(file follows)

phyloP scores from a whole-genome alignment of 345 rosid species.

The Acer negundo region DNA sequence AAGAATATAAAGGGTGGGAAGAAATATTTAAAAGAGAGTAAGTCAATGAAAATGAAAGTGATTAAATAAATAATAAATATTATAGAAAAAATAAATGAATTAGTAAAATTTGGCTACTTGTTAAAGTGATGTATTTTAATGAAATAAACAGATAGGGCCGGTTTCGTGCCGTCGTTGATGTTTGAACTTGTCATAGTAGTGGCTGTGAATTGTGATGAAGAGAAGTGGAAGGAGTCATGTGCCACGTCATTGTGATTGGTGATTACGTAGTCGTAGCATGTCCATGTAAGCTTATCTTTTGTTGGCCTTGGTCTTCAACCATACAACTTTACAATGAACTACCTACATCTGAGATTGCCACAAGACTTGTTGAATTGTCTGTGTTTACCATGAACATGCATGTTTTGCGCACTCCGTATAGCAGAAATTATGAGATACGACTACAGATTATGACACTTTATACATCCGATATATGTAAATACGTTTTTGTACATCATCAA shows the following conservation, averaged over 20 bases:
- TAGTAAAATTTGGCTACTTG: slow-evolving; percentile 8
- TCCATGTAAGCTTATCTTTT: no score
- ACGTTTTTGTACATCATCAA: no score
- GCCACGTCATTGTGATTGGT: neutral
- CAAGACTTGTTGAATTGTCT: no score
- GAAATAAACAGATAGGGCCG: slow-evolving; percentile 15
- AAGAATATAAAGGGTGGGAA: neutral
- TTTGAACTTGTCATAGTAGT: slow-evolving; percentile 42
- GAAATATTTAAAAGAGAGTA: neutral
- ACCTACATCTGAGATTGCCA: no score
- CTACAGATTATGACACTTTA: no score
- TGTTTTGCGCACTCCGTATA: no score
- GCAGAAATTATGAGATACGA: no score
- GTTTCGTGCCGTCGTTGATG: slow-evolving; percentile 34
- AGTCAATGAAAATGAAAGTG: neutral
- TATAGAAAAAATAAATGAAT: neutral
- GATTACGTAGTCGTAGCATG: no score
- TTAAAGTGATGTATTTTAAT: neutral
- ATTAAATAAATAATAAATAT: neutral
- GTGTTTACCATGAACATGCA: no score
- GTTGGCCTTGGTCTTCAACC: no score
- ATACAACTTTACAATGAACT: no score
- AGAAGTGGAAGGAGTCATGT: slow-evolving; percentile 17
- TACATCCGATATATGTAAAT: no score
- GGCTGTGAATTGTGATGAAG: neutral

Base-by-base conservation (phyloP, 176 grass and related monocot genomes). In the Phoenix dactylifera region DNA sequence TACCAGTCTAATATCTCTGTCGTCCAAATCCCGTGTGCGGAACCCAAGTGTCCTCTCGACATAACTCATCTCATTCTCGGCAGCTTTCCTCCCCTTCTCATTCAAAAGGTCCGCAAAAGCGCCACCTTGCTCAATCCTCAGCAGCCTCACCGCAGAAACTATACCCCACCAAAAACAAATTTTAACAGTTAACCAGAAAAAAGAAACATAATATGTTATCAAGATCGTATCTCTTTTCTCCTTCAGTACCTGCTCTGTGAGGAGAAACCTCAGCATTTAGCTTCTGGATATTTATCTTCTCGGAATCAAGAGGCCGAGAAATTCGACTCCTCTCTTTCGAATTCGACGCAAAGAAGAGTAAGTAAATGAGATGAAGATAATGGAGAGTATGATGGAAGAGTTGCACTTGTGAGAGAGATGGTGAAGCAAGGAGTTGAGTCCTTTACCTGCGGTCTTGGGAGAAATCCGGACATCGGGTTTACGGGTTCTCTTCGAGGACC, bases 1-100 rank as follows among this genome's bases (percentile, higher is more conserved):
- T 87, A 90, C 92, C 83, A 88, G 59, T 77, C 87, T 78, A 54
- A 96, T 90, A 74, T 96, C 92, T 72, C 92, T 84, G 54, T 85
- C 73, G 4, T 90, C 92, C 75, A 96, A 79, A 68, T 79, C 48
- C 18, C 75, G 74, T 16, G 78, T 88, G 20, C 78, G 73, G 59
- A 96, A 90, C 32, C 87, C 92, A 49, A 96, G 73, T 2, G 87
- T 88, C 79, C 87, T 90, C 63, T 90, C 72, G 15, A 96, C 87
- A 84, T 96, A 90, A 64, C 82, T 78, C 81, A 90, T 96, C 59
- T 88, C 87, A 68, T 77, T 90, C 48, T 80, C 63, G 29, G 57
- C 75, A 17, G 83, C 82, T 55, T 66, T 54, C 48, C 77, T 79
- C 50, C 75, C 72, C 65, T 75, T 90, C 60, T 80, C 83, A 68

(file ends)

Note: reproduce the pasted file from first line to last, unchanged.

phyloP scores from a whole-genome alignment of 345 rosid species.

The Acer negundo region DNA sequence AAGAATATAAAGGGTGGGAAGAAATATTTAAAAGAGAGTAAGTCAATGAAAATGAAAGTGATTAAATAAATAATAAATATTATAGAAAAAATAAATGAATTAGTAAAATTTGGCTACTTGTTAAAGTGATGTATTTTAATGAAATAAACAGATAGGGCCGGTTTCGTGCCGTCGTTGATGTTTGAACTTGTCATAGTAGTGGCTGTGAATTGTGATGAAGAGAAGTGGAAGGAGTCATGTGCCACGTCATTGTGATTGGTGATTACGTAGTCGTAGCATGTCCATGTAAGCTTATCTTTTGTTGGCCTTGGTCTTCAACCATACAACTTTACAATGAACTACCTACATCTGAGATTGCCACAAGACTTGTTGAATTGTCTGTGTTTACCATGAACATGCATGTTTTGCGCACTCCGTATAGCAGAAATTATGAGATACGACTACAGATTATGACACTTTATACATCCGATATATGTAAATACGTTTTTGTACATCATCAA shows the following conservation, averaged over 20 bases:
- TAGTAAAATTTGGCTACTTG: slow-evolving; percentile 8
- TCCATGTAAGCTTATCTTTT: no score
- ACGTTTTTGTACATCATCAA: no score
- GCCACGTCATTGTGATTGGT: neutral
- CAAGACTTGTTGAATTGTCT: no score
- GAAATAAACAGATAGGGCCG: slow-evolving; percentile 15
- AAGAATATAAAGGGTGGGAA: neutral
- TTTGAACTTGTCATAGTAGT: slow-evolving; percentile 42
- GAAATATTTAAAAGAGAGTA: neutral
- ACCTACATCTGAGATTGCCA: no score
- CTACAGATTATGACACTTTA: no score
- TGTTTTGCGCACTCCGTATA: no score
- GCAGAAATTATGAGATACGA: no score
- GTTTCGTGCCGTCGTTGATG: slow-evolving; percentile 34
- AGTCAATGAAAATGAAAGTG: neutral
- TATAGAAAAAATAAATGAAT: neutral
- GATTACGTAGTCGTAGCATG: no score
- TTAAAGTGATGTATTTTAAT: neutral
- ATTAAATAAATAATAAATAT: neutral
- GTGTTTACCATGAACATGCA: no score
- GTTGGCCTTGGTCTTCAACC: no score
- ATACAACTTTACAATGAACT: no score
- AGAAGTGGAAGGAGTCATGT: slow-evolving; percentile 17
- TACATCCGATATATGTAAAT: no score
- GGCTGTGAATTGTGATGAAG: neutral

Base-by-base conservation (phyloP, 176 grass and related monocot genomes). In the Phoenix dactylifera region DNA sequence TACCAGTCTAATATCTCTGTCGTCCAAATCCCGTGTGCGGAACCCAAGTGTCCTCTCGACATAACTCATCTCATTCTCGGCAGCTTTCCTCCCCTTCTCATTCAAAAGGTCCGCAAAAGCGCCACCTTGCTCAATCCTCAGCAGCCTCACCGCAGAAACTATACCCCACCAAAAACAAATTTTAACAGTTAACCAGAAAAAAGAAACATAATATGTTATCAAGATCGTATCTCTTTTCTCCTTCAGTACCTGCTCTGTGAGGAGAAACCTCAGCATTTAGCTTCTGGATATTTATCTTCTCGGAATCAAGAGGCCGAGAAATTCGACTCCTCTCTTTCGAATTCGACGCAAAGAAGAGTAAGTAAATGAGATGAAGATAATGGAGAGTATGATGGAAGAGTTGCACTTGTGAGAGAGATGGTGAAGCAAGGAGTTGAGTCCTTTACCTGCGGTCTTGGGAGAAATCCGGACATCGGGTTTACGGGTTCTCTTCGAGGACC, bases 1-100 rank as follows among this genome's bases (percentile, higher is more conserved):
- T 87, A 90, C 92, C 83, A 88, G 59, T 77, C 87, T 78, A 54
- A 96, T 90, A 74, T 96, C 92, T 72, C 92, T 84, G 54, T 85
- C 73, G 4, T 90, C 92, C 75, A 96, A 79, A 68, T 79, C 48
- C 18, C 75, G 74, T 16, G 78, T 88, G 20, C 78, G 73, G 59
- A 96, A 90, C 32, C 87, C 92, A 49, A 96, G 73, T 2, G 87
- T 88, C 79, C 87, T 90, C 63, T 90, C 72, G 15, A 96, C 87
- A 84, T 96, A 90, A 64, C 82, T 78, C 81, A 90, T 96, C 59
- T 88, C 87, A 68, T 77, T 90, C 48, T 80, C 63, G 29, G 57
- C 75, A 17, G 83, C 82, T 55, T 66, T 54, C 48, C 77, T 79
- C 50, C 75, C 72, C 65, T 75, T 90, C 60, T 80, C 83, A 68